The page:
“Take only what you need and use everything you take,” my dad would say as we hunted game in the woods or walked the riverbank casting a line. He explained that our way has always been to be careful custodians of the gifts bestowed by the Creator. As I grew up, I heard many elders talk about our responsibility as protectors. I never questioned the truth of these statements. Growing up, I was proud of our role as “the protectors of our Mother Earth.”
Then came the day of question. As I attended a ceremony in the high country surrounded by nature’s undisturbed beauty I cringed at the sight of abandoned cars and pickup trucks leaking oil and antifreeze onto the ground. I was rattled by the cascade of household trash that flowed into to the glittering creek below as the crystal clear creek waters swirled around deteriorating tires and car batteries. Then came the words starting the ceremony— “As Native People we are protectors of our Mother Earth”—that were so easily spoken in the midst of this contradiction.
Green Volkswagen Beetles are always there; you just don’t notice them until you look. In the same way, once I started questioning how we care for our environment, I started noticing broken glass and trash outlining our reservation roadways, random dumpsites old and new, abandoned cars, plastic bottles, Styrofoam cups and plates, and junk-strewn yards in more than a few places on our reservations.
I started to feel a sense of urgency about the issue. By the time I was an adult, all illusions about nature being a “horn of plenty” had vanished. It was absolutely clear the abuse of our resources imperil every aspect of our environment - all things living, the air we breathe and the water we drink. The echoing words of my elders prompted me to start separating recyclables out of our household trash. I have a long way to go before truly feeling like the protector I am supposed to be, but even this effort saves the equivalent of one mature Douglas fir every year (in recycled paper and cardboard), prevents plastics from polluting water sources and endangering birds or marine animals, and saves energy through efficient reuse of aluminum.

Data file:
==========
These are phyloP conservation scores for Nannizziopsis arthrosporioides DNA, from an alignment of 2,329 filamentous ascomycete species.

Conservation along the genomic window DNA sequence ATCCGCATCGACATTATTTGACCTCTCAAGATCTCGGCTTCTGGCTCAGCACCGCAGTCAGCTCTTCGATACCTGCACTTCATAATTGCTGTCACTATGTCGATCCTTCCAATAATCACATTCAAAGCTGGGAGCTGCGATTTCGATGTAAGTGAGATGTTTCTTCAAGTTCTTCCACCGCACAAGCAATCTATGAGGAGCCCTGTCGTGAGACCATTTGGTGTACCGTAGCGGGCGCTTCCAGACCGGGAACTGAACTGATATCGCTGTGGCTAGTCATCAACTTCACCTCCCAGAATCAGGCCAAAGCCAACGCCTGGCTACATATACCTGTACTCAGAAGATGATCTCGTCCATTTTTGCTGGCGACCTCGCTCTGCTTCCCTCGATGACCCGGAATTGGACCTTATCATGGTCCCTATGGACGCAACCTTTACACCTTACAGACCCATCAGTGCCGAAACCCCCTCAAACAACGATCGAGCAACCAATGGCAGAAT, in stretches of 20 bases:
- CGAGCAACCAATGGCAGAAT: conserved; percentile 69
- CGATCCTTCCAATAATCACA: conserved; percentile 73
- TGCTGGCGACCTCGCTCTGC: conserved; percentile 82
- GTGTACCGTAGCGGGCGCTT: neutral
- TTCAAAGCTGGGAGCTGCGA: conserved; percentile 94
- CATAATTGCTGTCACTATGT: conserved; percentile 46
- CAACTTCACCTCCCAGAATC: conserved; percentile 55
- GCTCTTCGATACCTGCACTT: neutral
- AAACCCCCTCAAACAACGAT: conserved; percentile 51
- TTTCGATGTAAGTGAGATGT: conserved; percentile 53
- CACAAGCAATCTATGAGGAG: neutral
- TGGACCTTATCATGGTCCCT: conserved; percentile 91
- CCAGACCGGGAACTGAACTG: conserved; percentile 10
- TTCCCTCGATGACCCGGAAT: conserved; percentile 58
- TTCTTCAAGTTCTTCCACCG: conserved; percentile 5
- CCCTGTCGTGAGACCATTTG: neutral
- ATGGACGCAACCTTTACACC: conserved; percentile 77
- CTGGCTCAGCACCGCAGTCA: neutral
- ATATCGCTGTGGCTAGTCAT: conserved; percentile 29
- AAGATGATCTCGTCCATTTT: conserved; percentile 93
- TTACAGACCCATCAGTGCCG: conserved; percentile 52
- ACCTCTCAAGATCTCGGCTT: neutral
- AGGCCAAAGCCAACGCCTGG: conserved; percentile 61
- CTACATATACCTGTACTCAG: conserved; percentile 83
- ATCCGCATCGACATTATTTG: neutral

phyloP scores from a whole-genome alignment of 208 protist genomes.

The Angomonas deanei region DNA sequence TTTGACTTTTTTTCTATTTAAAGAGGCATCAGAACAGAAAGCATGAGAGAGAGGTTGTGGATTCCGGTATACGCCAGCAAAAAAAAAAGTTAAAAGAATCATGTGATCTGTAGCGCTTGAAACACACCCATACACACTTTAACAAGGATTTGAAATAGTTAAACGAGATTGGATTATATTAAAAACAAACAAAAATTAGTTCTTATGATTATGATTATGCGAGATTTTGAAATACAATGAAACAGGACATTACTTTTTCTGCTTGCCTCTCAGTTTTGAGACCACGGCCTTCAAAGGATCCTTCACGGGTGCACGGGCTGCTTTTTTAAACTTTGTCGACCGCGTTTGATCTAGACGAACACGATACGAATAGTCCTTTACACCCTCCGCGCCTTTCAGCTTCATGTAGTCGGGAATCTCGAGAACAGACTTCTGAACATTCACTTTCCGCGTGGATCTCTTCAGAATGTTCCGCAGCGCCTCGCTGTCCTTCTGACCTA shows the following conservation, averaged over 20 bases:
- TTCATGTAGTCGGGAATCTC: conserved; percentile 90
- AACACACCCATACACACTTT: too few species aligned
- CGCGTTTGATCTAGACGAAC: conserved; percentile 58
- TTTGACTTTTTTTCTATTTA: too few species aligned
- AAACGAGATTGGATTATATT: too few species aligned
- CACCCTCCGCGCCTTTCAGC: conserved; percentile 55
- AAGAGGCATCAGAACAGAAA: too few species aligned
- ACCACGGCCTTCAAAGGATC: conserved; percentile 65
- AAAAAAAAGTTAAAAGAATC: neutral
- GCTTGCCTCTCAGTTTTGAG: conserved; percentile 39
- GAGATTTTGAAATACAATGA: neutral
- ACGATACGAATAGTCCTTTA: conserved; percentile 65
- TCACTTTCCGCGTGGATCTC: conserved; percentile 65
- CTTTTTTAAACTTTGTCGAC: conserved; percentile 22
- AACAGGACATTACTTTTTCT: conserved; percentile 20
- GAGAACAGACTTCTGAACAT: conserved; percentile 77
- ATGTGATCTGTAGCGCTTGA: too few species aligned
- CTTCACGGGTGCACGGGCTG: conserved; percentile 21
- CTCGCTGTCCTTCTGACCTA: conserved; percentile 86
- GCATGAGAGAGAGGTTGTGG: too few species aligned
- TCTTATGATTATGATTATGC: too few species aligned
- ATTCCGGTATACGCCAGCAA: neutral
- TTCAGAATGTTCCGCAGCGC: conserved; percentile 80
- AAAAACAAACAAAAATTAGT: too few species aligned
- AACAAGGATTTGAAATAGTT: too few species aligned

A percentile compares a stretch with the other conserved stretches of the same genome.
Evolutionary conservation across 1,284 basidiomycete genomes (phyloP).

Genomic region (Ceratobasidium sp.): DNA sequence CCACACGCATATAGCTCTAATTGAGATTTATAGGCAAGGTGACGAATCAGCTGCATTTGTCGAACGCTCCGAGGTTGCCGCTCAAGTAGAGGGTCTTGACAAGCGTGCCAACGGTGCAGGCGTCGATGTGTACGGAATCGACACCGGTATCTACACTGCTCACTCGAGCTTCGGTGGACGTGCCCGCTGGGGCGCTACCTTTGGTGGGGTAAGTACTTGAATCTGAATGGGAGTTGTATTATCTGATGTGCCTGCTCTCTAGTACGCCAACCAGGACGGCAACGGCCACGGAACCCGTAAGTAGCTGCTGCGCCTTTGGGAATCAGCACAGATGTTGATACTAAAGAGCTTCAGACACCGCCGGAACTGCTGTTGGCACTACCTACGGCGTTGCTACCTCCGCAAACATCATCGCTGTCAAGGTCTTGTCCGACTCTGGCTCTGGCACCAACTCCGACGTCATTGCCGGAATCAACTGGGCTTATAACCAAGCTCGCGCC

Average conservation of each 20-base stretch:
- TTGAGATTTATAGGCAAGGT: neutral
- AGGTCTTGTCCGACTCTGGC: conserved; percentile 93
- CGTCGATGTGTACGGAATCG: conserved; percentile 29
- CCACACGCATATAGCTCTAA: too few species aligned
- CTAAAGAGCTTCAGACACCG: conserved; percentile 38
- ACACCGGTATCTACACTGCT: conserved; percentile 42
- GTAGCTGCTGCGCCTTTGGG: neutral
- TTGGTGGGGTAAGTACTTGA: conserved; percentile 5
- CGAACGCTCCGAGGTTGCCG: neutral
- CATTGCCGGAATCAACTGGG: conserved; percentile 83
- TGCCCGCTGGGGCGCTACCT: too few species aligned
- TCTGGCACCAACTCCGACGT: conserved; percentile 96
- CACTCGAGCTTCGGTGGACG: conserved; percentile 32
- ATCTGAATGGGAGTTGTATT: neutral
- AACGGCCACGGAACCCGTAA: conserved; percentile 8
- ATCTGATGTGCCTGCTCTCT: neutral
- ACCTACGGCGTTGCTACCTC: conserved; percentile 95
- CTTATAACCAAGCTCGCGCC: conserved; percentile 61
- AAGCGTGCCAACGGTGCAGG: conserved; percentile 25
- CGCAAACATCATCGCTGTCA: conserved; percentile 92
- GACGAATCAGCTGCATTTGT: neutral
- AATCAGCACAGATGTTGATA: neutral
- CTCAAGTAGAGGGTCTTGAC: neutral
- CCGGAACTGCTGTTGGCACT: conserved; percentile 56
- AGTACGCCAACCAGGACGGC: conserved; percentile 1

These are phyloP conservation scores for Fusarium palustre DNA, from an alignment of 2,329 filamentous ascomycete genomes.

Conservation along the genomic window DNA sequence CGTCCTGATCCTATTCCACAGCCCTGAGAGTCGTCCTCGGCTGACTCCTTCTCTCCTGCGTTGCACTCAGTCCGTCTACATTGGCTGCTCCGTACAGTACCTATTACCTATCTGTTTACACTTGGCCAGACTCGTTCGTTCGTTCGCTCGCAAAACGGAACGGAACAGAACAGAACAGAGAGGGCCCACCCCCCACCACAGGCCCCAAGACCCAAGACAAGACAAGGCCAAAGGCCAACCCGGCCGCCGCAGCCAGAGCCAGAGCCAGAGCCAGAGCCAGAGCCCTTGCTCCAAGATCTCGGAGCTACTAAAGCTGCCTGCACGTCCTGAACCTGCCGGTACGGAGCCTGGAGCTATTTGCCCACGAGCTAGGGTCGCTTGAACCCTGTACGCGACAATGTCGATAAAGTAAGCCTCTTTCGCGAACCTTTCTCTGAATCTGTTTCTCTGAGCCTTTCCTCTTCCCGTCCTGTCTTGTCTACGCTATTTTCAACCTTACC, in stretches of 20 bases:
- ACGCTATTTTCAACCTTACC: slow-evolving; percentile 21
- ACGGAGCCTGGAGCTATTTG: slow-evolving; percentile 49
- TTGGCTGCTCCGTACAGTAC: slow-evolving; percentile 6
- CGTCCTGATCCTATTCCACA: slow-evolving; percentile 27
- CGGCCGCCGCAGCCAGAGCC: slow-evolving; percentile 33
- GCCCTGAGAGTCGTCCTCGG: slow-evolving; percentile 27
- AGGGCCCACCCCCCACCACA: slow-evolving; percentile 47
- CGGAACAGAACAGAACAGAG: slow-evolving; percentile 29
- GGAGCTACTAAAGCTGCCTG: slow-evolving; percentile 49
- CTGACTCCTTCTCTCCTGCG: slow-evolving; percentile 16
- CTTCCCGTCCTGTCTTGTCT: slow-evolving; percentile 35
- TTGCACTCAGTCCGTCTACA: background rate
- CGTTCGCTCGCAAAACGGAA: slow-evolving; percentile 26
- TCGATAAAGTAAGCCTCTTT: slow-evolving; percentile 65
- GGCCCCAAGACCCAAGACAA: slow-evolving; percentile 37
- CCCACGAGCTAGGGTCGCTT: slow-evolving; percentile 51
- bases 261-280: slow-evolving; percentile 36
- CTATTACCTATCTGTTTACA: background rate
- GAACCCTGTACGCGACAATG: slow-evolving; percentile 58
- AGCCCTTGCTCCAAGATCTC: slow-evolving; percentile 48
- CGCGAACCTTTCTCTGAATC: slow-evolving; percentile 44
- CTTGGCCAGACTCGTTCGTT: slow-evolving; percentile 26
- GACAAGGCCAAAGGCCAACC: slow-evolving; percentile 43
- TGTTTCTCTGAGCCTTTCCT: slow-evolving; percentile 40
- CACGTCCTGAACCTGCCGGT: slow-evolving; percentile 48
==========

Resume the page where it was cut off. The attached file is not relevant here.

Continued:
I am hardly the only Native American who has grown to realize the importance of cleaning up our environment, starting with our reservations. Many tribal communities around the country are working hard to strengthen our role as protectors of the environment.
The Redding Rancheria Tribe and the Hoopa Valley Tribe have engaged in massive cleanups of open dumps and waterways, removing about 45 tons of trash and recycling over a ton of metal. Hoopa Valley Tribal Chairman Leonard Masten recently took the bold step of banning old mobile homes from being brought onto the reservation, not only were they an eyesore but dangerous to the environment and tribal citizens. The Pinoleville Pomo Nation took another approach to cleanup, making toolsheds and greenhouses out of abandoned buildings, converting tires into ramps and creating planters for a community farm out of abandoned plumbing fixtures.
Tribal members at the Fort Independence Indian Community of Paiute Indians in California have reduced the total waste produced on their reservation by 26% through a community-recycling program that engages tribal youth and benefits youth programs. In addition to recycling paper, plastic, metal and glass, the program collects green waste for use as mulch in the Tribe’s community garden.
Twenty Nevada tribes are working together to develop recycling programs that generate revenue. While some tribes rely on grants from the EPA for support with open dump cleanup, disposing of hazardous household waste, planning solid waste management plans, and building transfer stations, some tribes are achieving equally positive results on their own. Regardless of where the money comes from, the success of these programs depends on each individual to live up to the lessons of our elders by not littering or dumping illegally, cleaning up where we can, and by participating in whatever recycling programs are available.
If we talk the talk then we must put those words to action. Taking action means ensuring our young people see the meaning attached to our words. As individuals, we can encourage reservation businesses and offices to provide separate containers for recyclables and to recycle their waste; encourage our leaders to apply for funds to get rid of abandoned cars and other trash; organize cleanup events; encourage our children and youth groups to participate in the greening of schools, playgrounds, and other community areas; discourage littering and promote recycling.
Drug cartels and others with ill-intention see our litter and trash as a sign we don’t care, a sign that we are open for their business. To others it just says our words are empty.
Walter Lamar, Blackfeet/Wichita, is a former FBI special agent, deputy director of BIA law enforcement and is currently president of Lamar Associates. Lamar Associates' Indian Country Training Division offers culturally appropriate training for Indian country law enforcement and service professionals with both on-site and online courses.